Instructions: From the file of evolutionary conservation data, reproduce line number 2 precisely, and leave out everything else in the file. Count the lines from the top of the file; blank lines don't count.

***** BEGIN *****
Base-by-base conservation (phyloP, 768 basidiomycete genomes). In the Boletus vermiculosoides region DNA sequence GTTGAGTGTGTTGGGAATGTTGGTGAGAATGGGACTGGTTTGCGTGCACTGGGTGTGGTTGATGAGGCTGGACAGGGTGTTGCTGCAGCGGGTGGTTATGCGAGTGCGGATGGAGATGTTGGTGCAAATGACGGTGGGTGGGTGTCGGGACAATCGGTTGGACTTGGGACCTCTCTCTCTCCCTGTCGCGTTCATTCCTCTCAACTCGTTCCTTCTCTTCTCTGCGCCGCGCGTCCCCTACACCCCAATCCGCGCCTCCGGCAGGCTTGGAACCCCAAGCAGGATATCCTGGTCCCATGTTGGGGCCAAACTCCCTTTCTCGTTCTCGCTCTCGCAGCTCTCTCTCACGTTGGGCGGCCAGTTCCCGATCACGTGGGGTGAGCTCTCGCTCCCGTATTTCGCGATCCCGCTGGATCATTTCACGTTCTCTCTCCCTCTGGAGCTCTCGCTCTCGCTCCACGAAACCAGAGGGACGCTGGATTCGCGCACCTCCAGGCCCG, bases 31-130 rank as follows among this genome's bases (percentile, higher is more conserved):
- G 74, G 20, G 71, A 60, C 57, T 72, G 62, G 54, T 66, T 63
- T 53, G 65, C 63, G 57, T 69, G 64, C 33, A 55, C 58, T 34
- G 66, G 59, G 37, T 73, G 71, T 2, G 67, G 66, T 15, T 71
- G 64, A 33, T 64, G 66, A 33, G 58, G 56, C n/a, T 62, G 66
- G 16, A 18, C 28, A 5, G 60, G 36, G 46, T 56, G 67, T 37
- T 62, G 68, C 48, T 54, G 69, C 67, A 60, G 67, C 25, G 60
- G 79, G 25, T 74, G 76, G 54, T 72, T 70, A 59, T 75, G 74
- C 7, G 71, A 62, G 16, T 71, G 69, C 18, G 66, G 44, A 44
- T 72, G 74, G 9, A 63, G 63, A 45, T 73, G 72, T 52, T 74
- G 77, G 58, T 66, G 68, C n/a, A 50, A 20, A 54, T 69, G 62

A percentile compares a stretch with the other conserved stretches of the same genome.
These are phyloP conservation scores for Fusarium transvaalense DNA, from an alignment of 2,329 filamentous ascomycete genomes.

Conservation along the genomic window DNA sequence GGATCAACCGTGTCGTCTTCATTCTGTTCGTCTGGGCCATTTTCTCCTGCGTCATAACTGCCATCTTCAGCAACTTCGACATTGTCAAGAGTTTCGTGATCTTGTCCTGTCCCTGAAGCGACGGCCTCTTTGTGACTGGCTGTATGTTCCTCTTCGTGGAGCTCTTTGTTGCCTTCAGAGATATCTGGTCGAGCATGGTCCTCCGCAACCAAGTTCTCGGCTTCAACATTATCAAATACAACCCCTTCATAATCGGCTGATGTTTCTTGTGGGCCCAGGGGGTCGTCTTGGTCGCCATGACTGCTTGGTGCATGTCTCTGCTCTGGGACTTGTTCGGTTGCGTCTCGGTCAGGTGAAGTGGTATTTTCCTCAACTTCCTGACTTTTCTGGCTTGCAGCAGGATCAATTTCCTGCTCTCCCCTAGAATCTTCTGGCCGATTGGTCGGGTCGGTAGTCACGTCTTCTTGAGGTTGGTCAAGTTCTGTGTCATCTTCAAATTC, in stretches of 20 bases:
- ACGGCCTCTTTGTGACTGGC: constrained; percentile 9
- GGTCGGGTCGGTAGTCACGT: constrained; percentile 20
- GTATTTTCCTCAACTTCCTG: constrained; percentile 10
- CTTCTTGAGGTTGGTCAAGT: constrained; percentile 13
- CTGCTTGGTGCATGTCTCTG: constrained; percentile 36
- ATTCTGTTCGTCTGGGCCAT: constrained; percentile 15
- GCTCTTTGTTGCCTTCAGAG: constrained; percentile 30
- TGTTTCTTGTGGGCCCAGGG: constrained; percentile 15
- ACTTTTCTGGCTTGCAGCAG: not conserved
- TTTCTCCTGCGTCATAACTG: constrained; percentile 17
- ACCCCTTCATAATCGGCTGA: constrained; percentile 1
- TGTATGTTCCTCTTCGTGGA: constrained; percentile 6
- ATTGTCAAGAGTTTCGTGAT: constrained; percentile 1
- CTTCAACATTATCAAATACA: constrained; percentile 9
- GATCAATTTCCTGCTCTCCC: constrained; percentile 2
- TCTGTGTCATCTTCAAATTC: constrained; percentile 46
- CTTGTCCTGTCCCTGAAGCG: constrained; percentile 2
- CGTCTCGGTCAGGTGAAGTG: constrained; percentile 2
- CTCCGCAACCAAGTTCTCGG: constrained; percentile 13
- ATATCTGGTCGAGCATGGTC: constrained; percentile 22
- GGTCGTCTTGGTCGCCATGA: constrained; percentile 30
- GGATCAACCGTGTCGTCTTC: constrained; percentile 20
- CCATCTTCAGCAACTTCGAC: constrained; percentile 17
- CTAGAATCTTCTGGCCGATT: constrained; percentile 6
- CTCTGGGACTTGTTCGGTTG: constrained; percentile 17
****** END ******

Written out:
- G 74, G 20, G 71, A 60, C 57, T 72, G 62, G 54, T 66, T 63